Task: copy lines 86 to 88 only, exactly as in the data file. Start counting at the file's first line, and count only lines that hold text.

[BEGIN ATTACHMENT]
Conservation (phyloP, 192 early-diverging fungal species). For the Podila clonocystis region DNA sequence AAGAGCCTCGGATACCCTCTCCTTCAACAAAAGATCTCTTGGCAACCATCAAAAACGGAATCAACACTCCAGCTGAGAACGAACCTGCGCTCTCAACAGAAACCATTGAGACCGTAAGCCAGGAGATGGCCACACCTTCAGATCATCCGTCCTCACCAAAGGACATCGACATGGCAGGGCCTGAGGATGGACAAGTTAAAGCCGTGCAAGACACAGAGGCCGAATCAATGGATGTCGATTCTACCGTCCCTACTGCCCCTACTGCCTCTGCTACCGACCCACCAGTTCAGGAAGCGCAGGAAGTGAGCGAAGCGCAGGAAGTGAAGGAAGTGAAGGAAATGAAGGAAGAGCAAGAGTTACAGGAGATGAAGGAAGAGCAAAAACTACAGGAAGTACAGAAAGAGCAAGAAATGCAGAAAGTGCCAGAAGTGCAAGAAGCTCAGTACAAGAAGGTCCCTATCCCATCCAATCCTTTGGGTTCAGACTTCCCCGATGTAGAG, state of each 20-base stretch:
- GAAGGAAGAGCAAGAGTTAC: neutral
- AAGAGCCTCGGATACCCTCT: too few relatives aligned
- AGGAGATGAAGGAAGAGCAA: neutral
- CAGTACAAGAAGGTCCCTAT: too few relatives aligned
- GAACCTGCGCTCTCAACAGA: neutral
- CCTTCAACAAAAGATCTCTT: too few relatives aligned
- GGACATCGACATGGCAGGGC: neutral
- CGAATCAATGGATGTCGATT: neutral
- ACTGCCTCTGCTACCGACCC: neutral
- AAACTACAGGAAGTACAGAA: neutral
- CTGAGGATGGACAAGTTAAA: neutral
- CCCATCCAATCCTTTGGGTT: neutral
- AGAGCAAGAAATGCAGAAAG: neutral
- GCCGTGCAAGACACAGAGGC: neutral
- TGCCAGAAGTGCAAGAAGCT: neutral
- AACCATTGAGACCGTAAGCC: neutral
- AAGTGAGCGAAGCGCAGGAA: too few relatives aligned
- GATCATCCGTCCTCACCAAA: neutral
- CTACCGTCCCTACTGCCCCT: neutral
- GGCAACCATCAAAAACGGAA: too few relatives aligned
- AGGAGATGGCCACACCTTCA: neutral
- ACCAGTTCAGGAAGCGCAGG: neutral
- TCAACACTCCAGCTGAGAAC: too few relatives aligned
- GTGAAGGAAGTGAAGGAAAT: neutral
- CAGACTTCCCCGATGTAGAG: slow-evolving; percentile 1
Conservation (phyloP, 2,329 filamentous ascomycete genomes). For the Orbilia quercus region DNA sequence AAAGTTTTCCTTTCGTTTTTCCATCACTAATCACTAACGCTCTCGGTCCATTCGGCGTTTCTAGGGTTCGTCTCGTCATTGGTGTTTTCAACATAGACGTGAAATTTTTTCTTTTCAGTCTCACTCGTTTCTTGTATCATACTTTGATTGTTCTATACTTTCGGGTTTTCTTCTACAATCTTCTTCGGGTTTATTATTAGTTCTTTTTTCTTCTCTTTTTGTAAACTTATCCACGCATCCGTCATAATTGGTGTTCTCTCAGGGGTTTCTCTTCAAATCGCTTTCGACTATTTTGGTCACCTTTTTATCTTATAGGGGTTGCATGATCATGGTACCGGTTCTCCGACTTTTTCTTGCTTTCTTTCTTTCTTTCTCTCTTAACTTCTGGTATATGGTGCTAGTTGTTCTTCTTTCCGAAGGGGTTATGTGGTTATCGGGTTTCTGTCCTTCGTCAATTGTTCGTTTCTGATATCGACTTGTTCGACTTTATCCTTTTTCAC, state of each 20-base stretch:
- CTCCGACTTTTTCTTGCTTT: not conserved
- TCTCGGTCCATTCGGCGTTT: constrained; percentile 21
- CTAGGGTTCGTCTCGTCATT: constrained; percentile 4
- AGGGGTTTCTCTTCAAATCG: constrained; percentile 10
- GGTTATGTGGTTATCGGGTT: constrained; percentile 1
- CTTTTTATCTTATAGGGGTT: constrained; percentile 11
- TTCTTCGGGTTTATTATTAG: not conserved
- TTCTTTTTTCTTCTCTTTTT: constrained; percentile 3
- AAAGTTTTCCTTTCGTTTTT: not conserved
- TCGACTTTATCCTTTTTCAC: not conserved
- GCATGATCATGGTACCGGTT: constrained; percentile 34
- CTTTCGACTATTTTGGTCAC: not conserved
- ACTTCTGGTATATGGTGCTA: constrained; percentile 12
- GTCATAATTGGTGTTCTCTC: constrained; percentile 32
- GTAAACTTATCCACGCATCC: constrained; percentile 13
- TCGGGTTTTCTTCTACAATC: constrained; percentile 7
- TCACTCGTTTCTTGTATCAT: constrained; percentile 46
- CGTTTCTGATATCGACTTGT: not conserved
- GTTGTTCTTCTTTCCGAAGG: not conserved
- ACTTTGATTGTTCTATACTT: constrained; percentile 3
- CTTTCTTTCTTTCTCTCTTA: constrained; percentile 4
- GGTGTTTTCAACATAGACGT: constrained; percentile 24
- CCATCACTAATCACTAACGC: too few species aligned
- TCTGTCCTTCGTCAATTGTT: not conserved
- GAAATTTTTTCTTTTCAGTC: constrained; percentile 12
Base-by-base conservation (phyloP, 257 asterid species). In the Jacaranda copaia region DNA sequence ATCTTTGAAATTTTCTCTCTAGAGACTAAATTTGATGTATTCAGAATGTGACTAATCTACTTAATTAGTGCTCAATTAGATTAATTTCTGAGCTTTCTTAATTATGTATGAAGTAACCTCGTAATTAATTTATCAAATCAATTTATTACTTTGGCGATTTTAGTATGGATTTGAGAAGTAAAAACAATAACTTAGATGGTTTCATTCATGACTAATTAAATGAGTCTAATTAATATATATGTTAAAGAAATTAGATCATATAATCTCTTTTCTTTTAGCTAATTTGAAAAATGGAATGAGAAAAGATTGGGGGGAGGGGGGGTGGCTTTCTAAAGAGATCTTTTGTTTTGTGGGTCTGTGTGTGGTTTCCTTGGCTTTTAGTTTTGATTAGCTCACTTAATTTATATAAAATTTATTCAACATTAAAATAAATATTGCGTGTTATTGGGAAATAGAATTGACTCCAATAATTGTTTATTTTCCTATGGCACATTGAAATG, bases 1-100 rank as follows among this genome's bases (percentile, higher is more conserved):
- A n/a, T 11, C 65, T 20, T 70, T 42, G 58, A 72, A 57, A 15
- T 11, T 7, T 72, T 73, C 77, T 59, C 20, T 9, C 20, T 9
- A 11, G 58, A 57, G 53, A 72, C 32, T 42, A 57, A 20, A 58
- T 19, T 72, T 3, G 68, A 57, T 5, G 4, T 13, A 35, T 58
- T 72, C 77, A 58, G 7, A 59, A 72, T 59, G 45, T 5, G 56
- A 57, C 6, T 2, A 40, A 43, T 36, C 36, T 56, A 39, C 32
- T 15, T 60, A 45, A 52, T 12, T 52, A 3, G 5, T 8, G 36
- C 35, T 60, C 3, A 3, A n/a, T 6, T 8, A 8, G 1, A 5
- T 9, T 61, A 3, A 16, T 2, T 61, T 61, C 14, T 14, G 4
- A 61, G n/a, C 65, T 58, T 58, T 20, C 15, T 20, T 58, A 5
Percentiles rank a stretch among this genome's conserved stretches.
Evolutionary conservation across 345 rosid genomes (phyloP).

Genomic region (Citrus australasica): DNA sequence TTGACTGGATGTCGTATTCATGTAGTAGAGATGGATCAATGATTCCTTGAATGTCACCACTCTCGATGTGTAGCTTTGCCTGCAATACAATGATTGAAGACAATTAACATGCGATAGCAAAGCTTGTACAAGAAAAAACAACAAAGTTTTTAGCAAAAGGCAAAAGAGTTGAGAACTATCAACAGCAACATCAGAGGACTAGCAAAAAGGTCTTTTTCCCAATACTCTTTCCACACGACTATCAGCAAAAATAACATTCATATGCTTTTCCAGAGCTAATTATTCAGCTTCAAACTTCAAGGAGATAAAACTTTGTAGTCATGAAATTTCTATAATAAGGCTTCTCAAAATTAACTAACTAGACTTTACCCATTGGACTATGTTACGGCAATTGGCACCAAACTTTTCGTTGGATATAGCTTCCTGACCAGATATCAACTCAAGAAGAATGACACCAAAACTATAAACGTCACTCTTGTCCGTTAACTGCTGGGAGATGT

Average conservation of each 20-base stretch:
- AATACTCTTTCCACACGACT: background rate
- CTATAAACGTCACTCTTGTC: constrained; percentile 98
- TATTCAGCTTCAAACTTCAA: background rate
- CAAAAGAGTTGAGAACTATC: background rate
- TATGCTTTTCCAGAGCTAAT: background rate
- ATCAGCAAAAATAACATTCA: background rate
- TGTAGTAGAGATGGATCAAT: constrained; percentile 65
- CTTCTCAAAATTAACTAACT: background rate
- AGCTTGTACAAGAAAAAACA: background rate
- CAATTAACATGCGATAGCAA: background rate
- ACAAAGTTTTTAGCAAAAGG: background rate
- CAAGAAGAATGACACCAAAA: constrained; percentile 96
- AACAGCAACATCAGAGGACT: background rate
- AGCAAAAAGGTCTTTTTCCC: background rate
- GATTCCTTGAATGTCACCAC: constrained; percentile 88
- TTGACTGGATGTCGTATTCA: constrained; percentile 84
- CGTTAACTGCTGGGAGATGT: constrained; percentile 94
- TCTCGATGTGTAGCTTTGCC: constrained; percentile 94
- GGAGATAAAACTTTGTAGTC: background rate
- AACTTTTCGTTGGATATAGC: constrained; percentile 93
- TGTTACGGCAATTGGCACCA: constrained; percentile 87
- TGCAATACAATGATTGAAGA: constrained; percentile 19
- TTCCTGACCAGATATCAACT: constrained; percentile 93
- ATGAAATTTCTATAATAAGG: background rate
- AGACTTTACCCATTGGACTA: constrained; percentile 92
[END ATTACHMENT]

- GGAGATAAAACTTTGTAGTC: background rate
- AACTTTTCGTTGGATATAGC: constrained; percentile 93
- TGTTACGGCAATTGGCACCA: constrained; percentile 87